Investing in an End to Poverty

“First, do no harm” is a treasured principle that applies in finances at least as well as in the medical profession.

Authors like Julie Clawson have brought this principle into the realm of daily financial life, showing us ways to love from afar. The maxim also needs to be brought into the realm of stocks and bonds.

In a world where money talks, people who care about justice have the chance to mix smart investing with collective corporate activism. As we steward our resources, we can be purposeful about supporting companies that are making wise and ethical decisions about the types of products and services they provide, the way they treat people and the environment.

As shoppers, we know we’re voting with our dollars as to the types of companies we want to support. So, we choose companies that don’t use sweatshop labor or we avoid blood diamonds or we buy American. But what about our role as investors? As investors, we’re part owners, and we vote with our 401(k)s and ROTHs.

I first started thinking about how the “do no harm” guideline applies to investing almost five years ago when I read an article in the Los Angeles Times about how the Bill and Melinda Gates Foundation has decided not to let their philanthropic goals affect their investment strategies and decisions.

As a result, in Nigeria, the Gates Foundation was funding polio vaccination projects with their charitable money literally down the road from with a cancer-causing oil plant that spews toxic fumes, a company supported by a portion of their endowment.

Last year, the Gates Foundation disbursed 8 percent of their money ($3 billion) to charitable projects. The other 92 percent of their endowment is invested to get more money to give away in the future. However, the LA Times estimates that a quarter ($9 billion) of the Gates Foundation endowment was invested in companies with practices that actually create the poverty that the foundation is trying to fix.

It’s pretty clear the Gates Foundation could do a better job making sure all their resources are aligned with their mission.

And so could all of us.

Poverty is produced. And, conversely, poverty can be prevented.

I studied a bit of systems theory in grad school, learning what I could about the behavior of complex systems. System dynamics says that you can predict a lot about the world by its structure and incentives, which combine in sometimes-unexpected ways. I became mildly obsessed with using system dynamics ideas to understand poverty production. Poverty production is the idea that poverty isn’t just “there,” it’s created by injustice, those systemic mechanisms that people develop—whether from sinister or negligent motives—to exploit the vulnerable, deny rights, boost inequality, separate families and maintain the status quo.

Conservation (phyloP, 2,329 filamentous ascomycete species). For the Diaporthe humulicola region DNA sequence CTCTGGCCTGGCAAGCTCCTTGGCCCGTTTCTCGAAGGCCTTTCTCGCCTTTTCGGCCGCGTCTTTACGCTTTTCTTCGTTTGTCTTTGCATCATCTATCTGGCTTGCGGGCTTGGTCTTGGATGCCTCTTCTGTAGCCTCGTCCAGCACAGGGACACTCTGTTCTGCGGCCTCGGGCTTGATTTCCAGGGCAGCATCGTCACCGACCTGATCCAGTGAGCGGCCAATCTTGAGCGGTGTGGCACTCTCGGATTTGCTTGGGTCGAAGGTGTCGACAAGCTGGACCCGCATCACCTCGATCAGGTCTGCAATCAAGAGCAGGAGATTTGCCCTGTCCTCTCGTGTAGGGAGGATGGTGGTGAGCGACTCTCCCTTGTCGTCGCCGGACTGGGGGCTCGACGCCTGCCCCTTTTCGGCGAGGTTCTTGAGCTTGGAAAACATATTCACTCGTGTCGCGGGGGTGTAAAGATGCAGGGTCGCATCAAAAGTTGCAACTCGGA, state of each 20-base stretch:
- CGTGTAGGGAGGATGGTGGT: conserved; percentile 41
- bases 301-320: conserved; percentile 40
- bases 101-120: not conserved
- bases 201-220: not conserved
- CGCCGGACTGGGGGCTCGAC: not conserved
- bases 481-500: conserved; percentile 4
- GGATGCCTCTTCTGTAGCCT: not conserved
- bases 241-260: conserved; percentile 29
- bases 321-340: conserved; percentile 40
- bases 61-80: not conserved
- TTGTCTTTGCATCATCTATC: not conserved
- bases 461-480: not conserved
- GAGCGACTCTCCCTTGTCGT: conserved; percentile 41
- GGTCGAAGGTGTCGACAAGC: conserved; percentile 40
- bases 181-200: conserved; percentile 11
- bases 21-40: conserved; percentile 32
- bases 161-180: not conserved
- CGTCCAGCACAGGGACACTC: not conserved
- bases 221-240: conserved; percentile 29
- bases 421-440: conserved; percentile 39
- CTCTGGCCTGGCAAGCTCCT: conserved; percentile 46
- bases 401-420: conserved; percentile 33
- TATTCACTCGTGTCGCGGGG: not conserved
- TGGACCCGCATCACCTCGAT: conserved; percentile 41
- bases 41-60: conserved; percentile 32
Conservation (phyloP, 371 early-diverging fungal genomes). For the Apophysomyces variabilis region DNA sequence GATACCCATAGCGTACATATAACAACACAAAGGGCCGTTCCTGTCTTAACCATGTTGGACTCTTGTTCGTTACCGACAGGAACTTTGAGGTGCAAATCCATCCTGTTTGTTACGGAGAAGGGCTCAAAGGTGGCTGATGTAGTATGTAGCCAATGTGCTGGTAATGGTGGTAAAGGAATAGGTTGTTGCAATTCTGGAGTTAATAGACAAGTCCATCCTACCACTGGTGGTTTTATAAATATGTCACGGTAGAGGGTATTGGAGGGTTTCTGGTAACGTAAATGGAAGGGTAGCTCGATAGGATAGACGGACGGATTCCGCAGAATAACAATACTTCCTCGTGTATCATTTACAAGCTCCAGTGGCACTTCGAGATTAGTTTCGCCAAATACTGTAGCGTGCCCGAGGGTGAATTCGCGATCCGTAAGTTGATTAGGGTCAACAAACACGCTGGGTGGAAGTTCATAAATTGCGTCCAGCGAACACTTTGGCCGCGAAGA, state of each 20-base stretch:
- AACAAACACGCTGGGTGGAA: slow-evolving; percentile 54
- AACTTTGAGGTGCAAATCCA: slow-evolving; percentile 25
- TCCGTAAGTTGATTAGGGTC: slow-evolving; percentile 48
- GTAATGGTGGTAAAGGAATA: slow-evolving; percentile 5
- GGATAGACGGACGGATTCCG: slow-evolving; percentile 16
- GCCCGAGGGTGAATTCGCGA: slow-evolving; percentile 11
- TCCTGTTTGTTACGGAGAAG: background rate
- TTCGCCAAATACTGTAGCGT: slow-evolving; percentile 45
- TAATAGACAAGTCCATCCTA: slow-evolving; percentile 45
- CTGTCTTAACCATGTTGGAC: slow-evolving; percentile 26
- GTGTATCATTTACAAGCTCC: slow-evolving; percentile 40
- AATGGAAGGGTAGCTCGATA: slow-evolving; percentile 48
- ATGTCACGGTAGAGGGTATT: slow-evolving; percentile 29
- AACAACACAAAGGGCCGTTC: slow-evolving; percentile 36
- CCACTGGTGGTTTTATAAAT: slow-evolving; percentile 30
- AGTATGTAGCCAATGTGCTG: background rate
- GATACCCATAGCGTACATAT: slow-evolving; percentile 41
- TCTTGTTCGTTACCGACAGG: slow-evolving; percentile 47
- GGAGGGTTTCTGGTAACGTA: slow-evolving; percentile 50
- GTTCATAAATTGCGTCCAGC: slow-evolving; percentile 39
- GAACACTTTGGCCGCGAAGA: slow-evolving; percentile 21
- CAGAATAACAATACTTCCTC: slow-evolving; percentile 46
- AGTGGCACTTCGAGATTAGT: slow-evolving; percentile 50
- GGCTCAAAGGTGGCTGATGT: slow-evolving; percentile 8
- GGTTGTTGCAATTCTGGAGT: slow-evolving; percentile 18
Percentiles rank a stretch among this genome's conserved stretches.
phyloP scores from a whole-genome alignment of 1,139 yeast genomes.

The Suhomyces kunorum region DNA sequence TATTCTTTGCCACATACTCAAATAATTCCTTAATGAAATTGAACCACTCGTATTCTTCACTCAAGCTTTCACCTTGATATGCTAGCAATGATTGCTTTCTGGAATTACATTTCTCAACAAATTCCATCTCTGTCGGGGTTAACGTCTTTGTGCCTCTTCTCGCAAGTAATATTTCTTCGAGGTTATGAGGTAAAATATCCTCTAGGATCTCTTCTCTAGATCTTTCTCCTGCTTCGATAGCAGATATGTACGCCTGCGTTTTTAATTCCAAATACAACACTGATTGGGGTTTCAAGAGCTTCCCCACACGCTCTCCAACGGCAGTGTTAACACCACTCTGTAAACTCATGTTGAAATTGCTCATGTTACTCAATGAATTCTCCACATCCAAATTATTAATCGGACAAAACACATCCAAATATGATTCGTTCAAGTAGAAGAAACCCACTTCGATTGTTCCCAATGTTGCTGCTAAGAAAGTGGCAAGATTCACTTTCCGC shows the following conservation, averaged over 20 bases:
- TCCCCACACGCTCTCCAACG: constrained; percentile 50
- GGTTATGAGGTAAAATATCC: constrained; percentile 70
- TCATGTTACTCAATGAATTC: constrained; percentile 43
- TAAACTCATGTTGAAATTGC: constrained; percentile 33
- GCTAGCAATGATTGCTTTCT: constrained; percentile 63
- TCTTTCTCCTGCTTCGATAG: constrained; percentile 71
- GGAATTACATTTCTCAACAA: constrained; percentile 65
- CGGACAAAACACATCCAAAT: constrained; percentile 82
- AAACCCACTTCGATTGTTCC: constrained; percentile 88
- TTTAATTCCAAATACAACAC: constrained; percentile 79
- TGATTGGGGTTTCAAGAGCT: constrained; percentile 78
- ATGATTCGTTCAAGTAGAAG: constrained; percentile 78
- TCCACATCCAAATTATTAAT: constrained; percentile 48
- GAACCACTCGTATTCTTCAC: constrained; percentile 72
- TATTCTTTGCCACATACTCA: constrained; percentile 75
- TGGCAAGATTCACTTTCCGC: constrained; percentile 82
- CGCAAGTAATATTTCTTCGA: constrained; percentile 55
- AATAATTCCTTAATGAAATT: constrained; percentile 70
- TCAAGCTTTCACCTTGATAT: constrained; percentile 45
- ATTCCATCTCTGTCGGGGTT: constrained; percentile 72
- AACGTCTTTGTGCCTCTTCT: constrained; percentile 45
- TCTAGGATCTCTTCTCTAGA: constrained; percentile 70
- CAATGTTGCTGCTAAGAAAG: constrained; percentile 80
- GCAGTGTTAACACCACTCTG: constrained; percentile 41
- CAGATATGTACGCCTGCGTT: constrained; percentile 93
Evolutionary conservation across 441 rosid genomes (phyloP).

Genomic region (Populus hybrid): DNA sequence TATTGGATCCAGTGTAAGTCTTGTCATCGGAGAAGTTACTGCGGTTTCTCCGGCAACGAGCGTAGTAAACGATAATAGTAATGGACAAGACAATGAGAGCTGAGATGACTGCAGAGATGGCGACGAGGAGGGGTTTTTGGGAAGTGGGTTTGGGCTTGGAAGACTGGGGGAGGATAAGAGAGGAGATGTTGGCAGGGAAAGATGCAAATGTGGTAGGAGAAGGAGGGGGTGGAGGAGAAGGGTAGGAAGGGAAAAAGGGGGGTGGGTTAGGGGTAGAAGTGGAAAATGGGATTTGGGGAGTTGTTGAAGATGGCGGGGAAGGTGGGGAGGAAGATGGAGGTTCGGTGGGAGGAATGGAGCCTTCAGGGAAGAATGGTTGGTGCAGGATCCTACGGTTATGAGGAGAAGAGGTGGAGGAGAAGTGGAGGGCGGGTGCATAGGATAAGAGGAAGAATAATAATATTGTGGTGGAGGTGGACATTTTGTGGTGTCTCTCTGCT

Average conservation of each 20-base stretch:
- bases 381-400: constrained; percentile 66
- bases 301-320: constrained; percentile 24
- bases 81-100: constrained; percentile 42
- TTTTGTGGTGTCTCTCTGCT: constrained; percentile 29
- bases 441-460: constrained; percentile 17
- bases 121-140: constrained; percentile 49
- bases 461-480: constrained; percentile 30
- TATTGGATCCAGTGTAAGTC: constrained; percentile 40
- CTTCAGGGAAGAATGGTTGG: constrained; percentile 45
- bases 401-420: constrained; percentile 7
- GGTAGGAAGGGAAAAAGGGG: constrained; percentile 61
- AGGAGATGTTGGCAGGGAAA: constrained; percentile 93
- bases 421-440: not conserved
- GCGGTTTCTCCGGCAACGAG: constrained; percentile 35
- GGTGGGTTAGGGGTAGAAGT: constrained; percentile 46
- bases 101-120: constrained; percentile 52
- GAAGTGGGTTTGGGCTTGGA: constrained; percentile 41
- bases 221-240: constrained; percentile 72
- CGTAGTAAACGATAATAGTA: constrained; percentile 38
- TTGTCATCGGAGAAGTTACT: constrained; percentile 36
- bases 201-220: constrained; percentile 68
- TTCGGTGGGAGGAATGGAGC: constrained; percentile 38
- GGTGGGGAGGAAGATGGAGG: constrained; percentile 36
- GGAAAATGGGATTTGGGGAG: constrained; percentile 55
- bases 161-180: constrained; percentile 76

Poverty is produced. And, conversely, poverty can be prevented.

Businesses, like all of us, have an important role in these poverty processes. Companies make decisions all the time that create poverty or prevent poverty. Some companies make quality jobs available in low-income communities and others abuse their workers’ human rights. We see companies that dump toxic sludge and others that go out of their way to be responsible with the created world.

As I started to learn more about ethical investing, I wondered if others were already ahead of the game. But I found that, although most donate to charity, none of my friends and family are tuned into ethical investing. They didn’t know how to “do no harm.” They had no idea there was a way to avoid nasty companies and invest in those that are going the extra responsible mile.

Enter ethical investing (also called SRI for “socially responsible investing”).

Ethical mutual fund companies have done all the hard work of finding stocks that not only have good financial prospects but also have good record on social responsibility, their own internal governance policies, and the environmental sustainability of their work. It’s a two-stage process.

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The first part of their process is to eliminate the irresponsible companies. This means avoiding businesses that, for example, manufacture weapons or use exploitative child labor. These factors take companies off the list of fund potentials.

The second part of the process is to find the ethics stars. Starbucks giving health insurance to employees—that’s bonus points. Having low-footprint environmental policies and ethical supply chain policies—more bonus points.

There are more than 200 ethical funds that span the range of stock types. The SRI website is a good place to start exploring the specific funds you can choose from.

And don’t worry, financial returns for ethical funds are on par with regular stock funds (but you would invest ethically anyway, right?). When I think about it, it’s really not all that surprising that companies that consider long-term horizons such as those associated with the environment and those that have ethical employee relationships are going to perform well over the long term.

More importantly, ethical investing is making a difference. Business leaders have growing incentives to consider their ethics because they know more shareholders are banding together to evaluate those factors. And we’re rewarding companies that proactively do well and do good.

This is still a really dynamic arena. We desperately need more funds to become available in emerging markets where capital can help grow ethical companies and provide high quality jobs for people in developing countries.

But more than that, we still need a ton more people to commit to investing ethically. So, here’s your chance to find some funds that help you align your investments with your values, trade in your old ones and enjoy being an everyday human rights rockstar.

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